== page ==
Students experience breathtaking sights of Iceland during study abroad
For most students, winter break is a chance to relax, catch up with family and indulge in tasty holiday treats, but for 17 UNI students, winter break meant escaping to one of the most interesting and beautiful countries in the world - Iceland.
Led by University of Northern Iowa earth and environmental sciences professor Chad Heinzel, students spent two weeks climbing volcanoes, lavishing in geothermal hot springs and gazing in awe at the brilliance of the Northern Lights.
“It was such a great experience,” said Peyton Paulson, a senior environmental science major with an earth science minor. “I am incredibly happy I got to go and have this experience. Iceland is just beautiful, it’s amazing and the people were so friendly and welcoming.”
Designed to explore Iceland’s history and culture, as well as its unique geological features and deep appreciation of the land and its resources, the trip curriculum combined the study of major geological landmarks with the educational experience of the capital city’s cultural and historical museums.
“Iceland is really a fascinating place,” Heinzel said. “You have the Viking history and culture and then you have the land itself, which is a geologist’s paradise. The landscape is so unique and diverse with volcanoes and glaciers and geothermal pools. There are just a lot of really neat things in a relatively small area.”
The trip is part of Heinzel’s Naturals Resources and Civilizations class. Because it is included in the UNIFI general education curriculum, it is open to students from any major and all grade levels to participate.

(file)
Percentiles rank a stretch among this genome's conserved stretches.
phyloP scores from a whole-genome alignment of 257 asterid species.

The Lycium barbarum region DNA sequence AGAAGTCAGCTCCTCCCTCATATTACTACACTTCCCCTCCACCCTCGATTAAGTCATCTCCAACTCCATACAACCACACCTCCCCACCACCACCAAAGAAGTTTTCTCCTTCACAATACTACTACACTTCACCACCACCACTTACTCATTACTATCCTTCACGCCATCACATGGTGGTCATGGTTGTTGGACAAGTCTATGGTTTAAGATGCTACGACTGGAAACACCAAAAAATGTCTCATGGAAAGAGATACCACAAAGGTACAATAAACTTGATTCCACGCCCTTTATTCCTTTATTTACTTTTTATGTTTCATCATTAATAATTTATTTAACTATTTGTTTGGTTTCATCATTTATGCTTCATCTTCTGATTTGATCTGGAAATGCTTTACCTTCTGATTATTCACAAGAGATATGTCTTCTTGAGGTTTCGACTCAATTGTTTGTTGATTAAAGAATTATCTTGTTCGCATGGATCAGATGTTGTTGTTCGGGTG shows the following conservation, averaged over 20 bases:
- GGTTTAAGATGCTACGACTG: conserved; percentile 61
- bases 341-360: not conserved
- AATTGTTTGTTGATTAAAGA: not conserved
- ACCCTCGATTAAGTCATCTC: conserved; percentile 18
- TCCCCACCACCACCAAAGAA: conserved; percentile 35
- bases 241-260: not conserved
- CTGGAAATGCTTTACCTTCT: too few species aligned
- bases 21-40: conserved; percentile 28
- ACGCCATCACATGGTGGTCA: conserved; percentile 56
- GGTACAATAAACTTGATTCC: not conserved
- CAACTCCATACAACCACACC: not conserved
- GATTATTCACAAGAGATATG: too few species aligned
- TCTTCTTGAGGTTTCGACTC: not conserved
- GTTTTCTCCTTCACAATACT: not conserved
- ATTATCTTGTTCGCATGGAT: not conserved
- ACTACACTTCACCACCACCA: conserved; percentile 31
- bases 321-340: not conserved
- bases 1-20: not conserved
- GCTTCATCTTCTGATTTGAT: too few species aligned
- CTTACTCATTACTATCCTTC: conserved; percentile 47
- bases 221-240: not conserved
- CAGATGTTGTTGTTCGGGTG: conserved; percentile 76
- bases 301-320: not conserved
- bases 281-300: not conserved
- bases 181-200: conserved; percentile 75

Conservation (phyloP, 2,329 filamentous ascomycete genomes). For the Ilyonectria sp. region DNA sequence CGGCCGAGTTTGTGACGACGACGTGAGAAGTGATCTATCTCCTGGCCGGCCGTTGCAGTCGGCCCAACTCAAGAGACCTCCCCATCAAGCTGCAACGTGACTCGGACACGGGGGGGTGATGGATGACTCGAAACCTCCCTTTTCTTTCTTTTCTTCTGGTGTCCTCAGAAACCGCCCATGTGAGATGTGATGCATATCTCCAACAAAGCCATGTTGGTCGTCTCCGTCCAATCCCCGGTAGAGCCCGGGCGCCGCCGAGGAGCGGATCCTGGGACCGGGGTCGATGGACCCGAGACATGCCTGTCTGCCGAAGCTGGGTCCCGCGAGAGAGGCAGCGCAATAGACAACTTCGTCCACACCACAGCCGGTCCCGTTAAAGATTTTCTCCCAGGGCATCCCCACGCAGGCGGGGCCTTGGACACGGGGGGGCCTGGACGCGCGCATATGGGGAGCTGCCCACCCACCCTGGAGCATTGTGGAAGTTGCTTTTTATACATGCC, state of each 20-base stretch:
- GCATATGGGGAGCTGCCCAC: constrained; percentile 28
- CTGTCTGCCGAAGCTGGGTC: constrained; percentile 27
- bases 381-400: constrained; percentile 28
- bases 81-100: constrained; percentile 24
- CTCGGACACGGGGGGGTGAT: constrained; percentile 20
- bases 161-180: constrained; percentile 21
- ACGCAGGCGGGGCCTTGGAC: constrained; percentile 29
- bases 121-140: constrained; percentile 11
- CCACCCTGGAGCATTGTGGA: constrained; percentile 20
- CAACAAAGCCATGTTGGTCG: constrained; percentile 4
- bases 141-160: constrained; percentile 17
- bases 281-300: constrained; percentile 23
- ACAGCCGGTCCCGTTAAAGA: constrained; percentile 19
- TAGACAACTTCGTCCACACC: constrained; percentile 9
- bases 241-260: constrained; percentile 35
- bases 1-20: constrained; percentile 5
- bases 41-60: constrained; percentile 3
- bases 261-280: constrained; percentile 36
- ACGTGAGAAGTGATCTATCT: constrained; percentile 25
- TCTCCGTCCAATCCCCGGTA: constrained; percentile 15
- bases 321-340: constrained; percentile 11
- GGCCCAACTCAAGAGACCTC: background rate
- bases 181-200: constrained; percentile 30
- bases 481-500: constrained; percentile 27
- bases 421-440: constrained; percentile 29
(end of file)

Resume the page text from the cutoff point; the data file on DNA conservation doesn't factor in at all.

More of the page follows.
“That was one of the beautiful things about this class,” he said. “We had future teachers, we had future scientists, we had future accountants and business professionals and we had communications and public relations students, and they bring all of their interests into our discussions and it's like our own little microcosm of the civilization that UNI is building and contributing to. That's probably my favorite part of being able to do a class like this.”
For Brendan Kath, a supply chain management major in his third year at UNI, the trip to Iceland was an exciting way to fulfill the last of his general education requirements. Kath had previously taken a geology class with Heinzel and recalled the professor had mentioned the possible study abroad opportunity so he decided to look into it.
“I’m really happy it worked out, because it was just a really cool experience,” he said. “Being able to experience an entirely different culture and an entirely different environment was just really amazing.”
Kath said some of his favorite sights were the black sand beaches and the Northern Lights, which put on a once-in-a-lifetime show for the visiting students.
“We were told we were really lucky to see them that night because they were so vibrant and lasted so long, which is apparently rare,” said Abbey Mandick, a freshman majoring in environmental resource management. “I think my favorite part was probably all the hiking we got to do and all the waterfalls we got to see.”